Torrey Pines Landscape Company

Torrey Pines Landscape Company
As featured in Ranch & Coast Magazine ( design by www.creataria.com )

Friday, February 11, 2011





On a recent drive from San Diego to San Francisco up highways 101 and 1, the flowering plums were the floral harbingers of spring. These trees are part of the genus Prunus which is best known horticulturally for the hundreds of cultivated ornamental and fruiting varieties of plum, cherry, apricot, peach and nectarine. The genus can be divided into into two categories: evergreen and deciduous. It was the latter of these, the deciduous flowering variety, that stole the show all up and down the coast during the first week of February. Here are just three of the popular flowering plum cultivars that are for ornamental use:
Prunus cerasifera'Kratuer Vesuvius' is a smaller tree 18ft tall by 12 ft. wide. Have you ever been to Bakersfield CA in the summer? Well that's where this variety was cultivated, therefore it definitely shows a greater tolerance of heat and drought conditions and is well suited to San Diego's warmer inland areas. The purple-black foliage is the darkest of the flowering plums and the flowers are a single bloom of light pink.
Prunus cerasifera 'Atropurpurea' ( 'Pissardii') will grow rather quickly up to 30 ft and width. It's the traditional Purple-Leaf-Plum. The leaves are coppery red when new, later deepening to dark purple then turning res in autumn before dropping. The single blooms can be white or the palest of pinks. Some produce a crop of red fruit.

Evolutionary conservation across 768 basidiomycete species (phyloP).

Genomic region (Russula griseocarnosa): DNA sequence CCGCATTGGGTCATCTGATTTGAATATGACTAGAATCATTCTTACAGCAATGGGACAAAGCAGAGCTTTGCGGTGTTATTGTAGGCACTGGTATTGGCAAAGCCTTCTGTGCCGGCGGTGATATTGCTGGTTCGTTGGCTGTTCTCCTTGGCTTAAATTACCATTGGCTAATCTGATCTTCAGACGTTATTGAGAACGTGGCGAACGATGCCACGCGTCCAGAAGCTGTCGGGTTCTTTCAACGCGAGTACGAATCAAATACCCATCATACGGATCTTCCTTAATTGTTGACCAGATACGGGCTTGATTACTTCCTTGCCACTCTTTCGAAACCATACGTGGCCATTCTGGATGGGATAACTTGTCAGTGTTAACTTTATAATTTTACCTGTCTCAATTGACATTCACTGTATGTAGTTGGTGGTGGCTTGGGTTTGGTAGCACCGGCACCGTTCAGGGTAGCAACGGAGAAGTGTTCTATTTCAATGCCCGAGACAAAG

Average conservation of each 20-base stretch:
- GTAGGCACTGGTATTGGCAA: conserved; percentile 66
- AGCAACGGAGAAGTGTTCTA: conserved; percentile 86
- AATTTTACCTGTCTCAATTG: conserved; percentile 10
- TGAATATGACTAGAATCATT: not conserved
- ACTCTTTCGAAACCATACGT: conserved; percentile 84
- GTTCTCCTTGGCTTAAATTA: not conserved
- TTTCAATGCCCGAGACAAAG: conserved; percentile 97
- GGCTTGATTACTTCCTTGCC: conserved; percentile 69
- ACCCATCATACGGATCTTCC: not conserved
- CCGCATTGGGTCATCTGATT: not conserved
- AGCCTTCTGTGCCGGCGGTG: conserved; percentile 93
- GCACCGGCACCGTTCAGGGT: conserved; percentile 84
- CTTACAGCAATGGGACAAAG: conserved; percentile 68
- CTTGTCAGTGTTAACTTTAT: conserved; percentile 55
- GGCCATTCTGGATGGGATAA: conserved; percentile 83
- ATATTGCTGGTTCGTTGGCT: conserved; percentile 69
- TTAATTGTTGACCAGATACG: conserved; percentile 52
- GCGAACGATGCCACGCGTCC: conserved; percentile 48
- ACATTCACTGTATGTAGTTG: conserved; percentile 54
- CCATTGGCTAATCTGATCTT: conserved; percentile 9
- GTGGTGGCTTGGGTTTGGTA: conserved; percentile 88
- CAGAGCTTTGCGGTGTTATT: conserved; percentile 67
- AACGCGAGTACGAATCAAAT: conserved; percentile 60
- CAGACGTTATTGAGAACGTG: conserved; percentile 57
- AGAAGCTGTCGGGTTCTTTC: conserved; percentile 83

Prunus cerasifera 'Purple Pony' is the smallest of the three discussed today. It is considered a semi-dwarf coming in at a mature height if only 10-12 ft with a canopy width about the same. This is a great choice for patio or any hardscape area planting, because is bears no fruit. The leaves maintain their rich purple color through fall. The blooms are single pink flowers in the spring.
The flowering plum can thrive in far more climate and soil conditions than other trees from the genus, like the flowering cherry or peach. It's this adaptability that allows the Prunus cerasifera to be a color-contrasting addition to so many California gardens. When the showy blooming has passed the foliage of most varieties is just as dramatic and aesthetically pleasing.
A floral design idea: These blooming branches can be cut for decoration. Make your branch selection with an eye that's taking the entire canopy shape into consideration. (For newly planted trees select a rubbing branch or the weaker limb of a double leader) For the longest lasting bloom, cut the branches when the buds first begin to open. Place the branch in a deep container of water, then strip off any buds or flowers that will be below the water level. Enjoy!

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